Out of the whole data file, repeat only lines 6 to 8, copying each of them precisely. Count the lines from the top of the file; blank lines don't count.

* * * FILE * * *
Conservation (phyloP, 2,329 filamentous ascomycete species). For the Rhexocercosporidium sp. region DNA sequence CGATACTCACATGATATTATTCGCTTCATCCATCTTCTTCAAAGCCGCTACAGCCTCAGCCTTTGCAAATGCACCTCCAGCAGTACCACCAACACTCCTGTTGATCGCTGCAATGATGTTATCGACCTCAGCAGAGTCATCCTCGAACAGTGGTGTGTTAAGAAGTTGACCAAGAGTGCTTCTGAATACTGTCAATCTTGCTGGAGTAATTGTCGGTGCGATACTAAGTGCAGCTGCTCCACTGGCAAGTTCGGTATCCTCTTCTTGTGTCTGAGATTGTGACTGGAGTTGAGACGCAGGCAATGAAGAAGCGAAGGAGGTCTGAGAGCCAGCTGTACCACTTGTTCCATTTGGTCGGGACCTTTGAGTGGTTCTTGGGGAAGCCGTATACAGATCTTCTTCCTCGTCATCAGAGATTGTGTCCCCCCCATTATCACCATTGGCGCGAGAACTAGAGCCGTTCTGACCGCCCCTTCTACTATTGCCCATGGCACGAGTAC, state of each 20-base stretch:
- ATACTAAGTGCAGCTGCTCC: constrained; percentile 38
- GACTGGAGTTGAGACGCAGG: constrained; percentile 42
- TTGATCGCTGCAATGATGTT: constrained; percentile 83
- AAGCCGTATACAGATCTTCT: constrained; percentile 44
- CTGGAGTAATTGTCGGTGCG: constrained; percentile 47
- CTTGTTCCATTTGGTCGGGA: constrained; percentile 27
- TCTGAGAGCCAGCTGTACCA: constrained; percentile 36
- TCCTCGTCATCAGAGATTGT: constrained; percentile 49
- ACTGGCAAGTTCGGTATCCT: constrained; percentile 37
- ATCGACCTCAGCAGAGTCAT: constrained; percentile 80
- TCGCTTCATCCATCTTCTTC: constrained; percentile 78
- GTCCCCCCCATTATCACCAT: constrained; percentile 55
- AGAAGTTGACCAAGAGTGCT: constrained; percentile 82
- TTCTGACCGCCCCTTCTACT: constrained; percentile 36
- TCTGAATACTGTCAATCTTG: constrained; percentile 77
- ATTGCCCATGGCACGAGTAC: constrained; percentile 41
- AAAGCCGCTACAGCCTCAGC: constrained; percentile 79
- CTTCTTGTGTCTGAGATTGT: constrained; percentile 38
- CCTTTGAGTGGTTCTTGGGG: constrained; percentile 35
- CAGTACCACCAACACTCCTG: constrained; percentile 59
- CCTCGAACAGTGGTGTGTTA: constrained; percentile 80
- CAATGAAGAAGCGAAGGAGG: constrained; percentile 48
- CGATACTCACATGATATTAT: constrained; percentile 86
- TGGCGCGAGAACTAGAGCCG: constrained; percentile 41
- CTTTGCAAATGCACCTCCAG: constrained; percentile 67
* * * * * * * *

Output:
- CTGGAGTAATTGTCGGTGCG: constrained; percentile 47
- CTTGTTCCATTTGGTCGGGA: constrained; percentile 27
- TCTGAGAGCCAGCTGTACCA: constrained; percentile 36